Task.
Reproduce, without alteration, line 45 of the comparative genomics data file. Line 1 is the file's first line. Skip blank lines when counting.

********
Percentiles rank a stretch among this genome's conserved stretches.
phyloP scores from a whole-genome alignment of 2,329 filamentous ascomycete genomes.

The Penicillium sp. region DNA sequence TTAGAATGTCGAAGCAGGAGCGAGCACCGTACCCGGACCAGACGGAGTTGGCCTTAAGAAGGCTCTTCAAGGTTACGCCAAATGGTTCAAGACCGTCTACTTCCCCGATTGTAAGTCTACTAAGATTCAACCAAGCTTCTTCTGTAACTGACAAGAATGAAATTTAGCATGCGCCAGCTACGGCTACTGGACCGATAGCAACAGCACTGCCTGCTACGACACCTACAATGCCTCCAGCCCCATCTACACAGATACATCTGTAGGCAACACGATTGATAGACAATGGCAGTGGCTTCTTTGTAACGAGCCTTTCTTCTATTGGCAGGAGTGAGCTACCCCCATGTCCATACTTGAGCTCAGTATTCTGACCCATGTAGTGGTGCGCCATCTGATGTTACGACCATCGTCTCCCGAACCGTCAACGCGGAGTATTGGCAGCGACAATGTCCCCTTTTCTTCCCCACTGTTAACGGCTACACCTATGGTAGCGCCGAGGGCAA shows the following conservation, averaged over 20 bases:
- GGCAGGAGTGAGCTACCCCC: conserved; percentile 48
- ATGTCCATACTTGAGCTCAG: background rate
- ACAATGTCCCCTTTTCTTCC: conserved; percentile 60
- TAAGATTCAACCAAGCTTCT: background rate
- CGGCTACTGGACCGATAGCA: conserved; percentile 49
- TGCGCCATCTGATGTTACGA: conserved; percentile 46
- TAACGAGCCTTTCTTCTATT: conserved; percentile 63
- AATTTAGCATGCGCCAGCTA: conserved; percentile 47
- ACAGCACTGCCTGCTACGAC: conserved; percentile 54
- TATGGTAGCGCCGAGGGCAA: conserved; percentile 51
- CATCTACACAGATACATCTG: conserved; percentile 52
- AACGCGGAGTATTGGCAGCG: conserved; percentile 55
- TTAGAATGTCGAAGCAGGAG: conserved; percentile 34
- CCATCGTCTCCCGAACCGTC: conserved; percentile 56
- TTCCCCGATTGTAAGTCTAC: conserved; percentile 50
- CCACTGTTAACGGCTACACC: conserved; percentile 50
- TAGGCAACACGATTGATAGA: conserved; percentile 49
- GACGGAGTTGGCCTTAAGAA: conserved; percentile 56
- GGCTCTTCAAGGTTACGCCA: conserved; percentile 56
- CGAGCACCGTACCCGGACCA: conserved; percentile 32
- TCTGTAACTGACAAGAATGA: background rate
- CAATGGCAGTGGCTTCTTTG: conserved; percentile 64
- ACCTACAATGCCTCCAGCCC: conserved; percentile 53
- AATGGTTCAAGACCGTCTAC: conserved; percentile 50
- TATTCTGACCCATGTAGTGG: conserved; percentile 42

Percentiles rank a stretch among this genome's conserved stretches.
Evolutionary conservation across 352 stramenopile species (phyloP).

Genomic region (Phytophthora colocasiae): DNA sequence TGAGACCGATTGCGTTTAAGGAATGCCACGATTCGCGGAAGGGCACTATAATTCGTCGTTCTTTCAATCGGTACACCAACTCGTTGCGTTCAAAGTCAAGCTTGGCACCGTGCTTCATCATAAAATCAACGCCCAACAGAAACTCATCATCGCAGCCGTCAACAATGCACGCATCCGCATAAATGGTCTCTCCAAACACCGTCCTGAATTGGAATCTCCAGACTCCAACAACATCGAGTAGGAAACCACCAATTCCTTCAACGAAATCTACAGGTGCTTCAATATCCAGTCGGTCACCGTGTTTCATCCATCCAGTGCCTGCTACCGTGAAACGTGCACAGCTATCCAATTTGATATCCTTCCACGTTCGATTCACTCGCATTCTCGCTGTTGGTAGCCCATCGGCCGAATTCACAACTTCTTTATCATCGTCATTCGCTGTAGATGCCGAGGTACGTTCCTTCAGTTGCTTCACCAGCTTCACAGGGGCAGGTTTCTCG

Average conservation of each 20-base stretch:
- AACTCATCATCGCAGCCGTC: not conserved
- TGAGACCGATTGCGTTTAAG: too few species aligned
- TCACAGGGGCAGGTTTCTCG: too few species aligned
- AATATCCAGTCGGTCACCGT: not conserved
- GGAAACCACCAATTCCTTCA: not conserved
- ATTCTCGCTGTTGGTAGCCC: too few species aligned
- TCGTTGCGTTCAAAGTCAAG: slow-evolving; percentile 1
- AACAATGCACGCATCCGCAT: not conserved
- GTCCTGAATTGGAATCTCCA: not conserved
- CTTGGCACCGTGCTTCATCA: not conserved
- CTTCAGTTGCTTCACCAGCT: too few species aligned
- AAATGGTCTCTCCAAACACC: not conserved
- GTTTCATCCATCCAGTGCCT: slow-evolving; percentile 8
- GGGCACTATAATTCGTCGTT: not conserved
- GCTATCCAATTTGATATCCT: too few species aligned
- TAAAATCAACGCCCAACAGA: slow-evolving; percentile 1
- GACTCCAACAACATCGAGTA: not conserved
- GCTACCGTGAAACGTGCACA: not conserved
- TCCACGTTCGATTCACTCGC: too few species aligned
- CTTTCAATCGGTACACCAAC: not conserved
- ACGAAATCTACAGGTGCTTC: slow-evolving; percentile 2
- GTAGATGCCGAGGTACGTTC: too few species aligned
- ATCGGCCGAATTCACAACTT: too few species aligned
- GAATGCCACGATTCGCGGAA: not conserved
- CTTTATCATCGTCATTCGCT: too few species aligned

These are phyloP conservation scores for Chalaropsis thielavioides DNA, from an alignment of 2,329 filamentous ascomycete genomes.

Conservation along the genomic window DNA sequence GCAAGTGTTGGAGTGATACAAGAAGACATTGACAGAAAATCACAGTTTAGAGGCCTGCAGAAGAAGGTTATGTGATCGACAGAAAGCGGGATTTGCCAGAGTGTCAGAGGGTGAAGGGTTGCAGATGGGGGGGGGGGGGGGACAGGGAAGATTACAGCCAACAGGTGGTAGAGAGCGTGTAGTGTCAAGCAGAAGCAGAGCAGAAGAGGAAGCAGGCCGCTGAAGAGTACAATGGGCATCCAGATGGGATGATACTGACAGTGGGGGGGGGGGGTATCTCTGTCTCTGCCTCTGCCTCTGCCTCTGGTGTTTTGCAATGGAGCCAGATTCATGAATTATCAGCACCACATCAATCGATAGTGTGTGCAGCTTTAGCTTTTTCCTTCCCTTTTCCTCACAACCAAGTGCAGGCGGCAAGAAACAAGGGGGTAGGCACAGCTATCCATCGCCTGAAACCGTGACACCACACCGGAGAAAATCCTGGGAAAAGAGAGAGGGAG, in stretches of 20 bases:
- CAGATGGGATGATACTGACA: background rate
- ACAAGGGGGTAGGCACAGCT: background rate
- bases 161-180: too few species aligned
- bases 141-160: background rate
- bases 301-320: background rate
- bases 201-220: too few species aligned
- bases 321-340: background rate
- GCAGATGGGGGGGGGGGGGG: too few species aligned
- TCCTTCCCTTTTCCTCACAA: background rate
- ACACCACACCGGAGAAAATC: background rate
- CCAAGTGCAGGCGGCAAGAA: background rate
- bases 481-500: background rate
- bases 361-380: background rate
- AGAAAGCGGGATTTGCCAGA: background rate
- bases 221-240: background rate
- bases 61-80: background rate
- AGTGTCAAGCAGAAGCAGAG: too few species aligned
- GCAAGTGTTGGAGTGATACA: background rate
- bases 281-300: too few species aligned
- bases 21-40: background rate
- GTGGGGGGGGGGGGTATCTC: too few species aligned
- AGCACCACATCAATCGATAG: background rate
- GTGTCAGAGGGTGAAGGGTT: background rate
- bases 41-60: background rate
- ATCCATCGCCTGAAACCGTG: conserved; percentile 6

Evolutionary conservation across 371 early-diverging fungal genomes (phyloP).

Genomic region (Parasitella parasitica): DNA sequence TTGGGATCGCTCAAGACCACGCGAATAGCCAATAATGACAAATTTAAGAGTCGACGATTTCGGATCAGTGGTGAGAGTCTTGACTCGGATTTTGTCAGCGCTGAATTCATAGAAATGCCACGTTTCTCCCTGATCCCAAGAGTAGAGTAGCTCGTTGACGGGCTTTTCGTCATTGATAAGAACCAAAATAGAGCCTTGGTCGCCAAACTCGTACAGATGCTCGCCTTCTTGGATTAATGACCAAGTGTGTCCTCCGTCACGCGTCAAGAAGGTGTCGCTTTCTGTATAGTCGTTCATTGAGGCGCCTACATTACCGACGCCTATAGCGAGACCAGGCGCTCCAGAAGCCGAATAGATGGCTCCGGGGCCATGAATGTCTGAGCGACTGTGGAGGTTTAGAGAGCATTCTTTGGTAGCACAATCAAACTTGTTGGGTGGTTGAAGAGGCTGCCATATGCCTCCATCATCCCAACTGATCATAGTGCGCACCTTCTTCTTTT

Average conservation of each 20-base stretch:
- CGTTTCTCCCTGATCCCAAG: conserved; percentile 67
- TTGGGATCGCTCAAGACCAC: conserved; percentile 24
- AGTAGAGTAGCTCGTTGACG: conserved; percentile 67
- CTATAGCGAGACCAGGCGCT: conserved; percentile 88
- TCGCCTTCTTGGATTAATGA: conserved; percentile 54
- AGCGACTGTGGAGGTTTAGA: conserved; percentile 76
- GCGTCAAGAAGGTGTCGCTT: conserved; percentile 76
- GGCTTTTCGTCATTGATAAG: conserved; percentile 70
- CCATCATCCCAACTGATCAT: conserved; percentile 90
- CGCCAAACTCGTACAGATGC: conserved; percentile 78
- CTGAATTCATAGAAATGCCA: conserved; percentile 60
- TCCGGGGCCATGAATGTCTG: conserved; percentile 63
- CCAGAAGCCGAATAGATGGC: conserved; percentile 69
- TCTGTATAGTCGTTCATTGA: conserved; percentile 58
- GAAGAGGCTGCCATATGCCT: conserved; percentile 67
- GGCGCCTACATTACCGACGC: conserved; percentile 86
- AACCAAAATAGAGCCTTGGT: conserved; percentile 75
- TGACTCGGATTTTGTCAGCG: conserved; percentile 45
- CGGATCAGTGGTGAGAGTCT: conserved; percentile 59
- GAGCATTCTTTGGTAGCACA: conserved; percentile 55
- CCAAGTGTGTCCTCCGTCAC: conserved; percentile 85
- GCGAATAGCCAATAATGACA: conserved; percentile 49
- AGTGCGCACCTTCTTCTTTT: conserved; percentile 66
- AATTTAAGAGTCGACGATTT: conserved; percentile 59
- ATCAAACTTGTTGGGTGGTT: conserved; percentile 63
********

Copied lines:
- GTTTCATCCATCCAGTGCCT: slow-evolving; percentile 8